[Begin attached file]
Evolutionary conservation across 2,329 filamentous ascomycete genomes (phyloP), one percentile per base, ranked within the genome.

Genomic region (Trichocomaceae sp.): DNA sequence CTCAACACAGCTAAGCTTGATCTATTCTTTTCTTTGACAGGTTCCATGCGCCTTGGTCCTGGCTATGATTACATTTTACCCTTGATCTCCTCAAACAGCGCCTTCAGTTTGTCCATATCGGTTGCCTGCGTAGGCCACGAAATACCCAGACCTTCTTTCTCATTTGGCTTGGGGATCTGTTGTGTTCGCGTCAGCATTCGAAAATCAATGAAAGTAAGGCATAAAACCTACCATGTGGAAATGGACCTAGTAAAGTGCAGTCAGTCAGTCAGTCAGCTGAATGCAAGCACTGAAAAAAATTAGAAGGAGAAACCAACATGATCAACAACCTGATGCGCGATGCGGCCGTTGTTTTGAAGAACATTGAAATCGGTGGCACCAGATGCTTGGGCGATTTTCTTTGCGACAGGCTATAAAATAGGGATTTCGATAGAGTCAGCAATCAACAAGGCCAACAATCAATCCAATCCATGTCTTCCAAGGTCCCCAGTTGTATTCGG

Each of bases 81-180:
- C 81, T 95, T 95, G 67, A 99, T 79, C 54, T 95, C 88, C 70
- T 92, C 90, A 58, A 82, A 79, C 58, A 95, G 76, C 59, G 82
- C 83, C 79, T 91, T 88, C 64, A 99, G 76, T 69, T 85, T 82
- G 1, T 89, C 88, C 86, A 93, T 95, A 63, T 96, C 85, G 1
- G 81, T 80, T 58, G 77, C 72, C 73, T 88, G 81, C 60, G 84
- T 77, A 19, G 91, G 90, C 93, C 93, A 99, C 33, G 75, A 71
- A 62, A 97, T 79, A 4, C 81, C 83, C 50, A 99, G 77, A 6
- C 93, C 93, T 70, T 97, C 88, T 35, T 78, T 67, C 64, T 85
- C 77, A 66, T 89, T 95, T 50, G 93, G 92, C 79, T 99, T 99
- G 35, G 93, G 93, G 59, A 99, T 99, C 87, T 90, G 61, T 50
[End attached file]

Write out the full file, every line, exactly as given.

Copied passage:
Evolutionary conservation across 2,329 filamentous ascomycete genomes (phyloP), one percentile per base, ranked within the genome.

Genomic region (Trichocomaceae sp.): DNA sequence CTCAACACAGCTAAGCTTGATCTATTCTTTTCTTTGACAGGTTCCATGCGCCTTGGTCCTGGCTATGATTACATTTTACCCTTGATCTCCTCAAACAGCGCCTTCAGTTTGTCCATATCGGTTGCCTGCGTAGGCCACGAAATACCCAGACCTTCTTTCTCATTTGGCTTGGGGATCTGTTGTGTTCGCGTCAGCATTCGAAAATCAATGAAAGTAAGGCATAAAACCTACCATGTGGAAATGGACCTAGTAAAGTGCAGTCAGTCAGTCAGTCAGCTGAATGCAAGCACTGAAAAAAATTAGAAGGAGAAACCAACATGATCAACAACCTGATGCGCGATGCGGCCGTTGTTTTGAAGAACATTGAAATCGGTGGCACCAGATGCTTGGGCGATTTTCTTTGCGACAGGCTATAAAATAGGGATTTCGATAGAGTCAGCAATCAACAAGGCCAACAATCAATCCAATCCATGTCTTCCAAGGTCCCCAGTTGTATTCGG

Each of bases 81-180:
- C 81, T 95, T 95, G 67, A 99, T 79, C 54, T 95, C 88, C 70
- T 92, C 90, A 58, A 82, A 79, C 58, A 95, G 76, C 59, G 82
- C 83, C 79, T 91, T 88, C 64, A 99, G 76, T 69, T 85, T 82
- G 1, T 89, C 88, C 86, A 93, T 95, A 63, T 96, C 85, G 1
- G 81, T 80, T 58, G 77, C 72, C 73, T 88, G 81, C 60, G 84
- T 77, A 19, G 91, G 90, C 93, C 93, A 99, C 33, G 75, A 71
- A 62, A 97, T 79, A 4, C 81, C 83, C 50, A 99, G 77, A 6
- C 93, C 93, T 70, T 97, C 88, T 35, T 78, T 67, C 64, T 85
- C 77, A 66, T 89, T 95, T 50, G 93, G 92, C 79, T 99, T 99
- G 35, G 93, G 93, G 59, A 99, T 99, C 87, T 90, G 61, T 50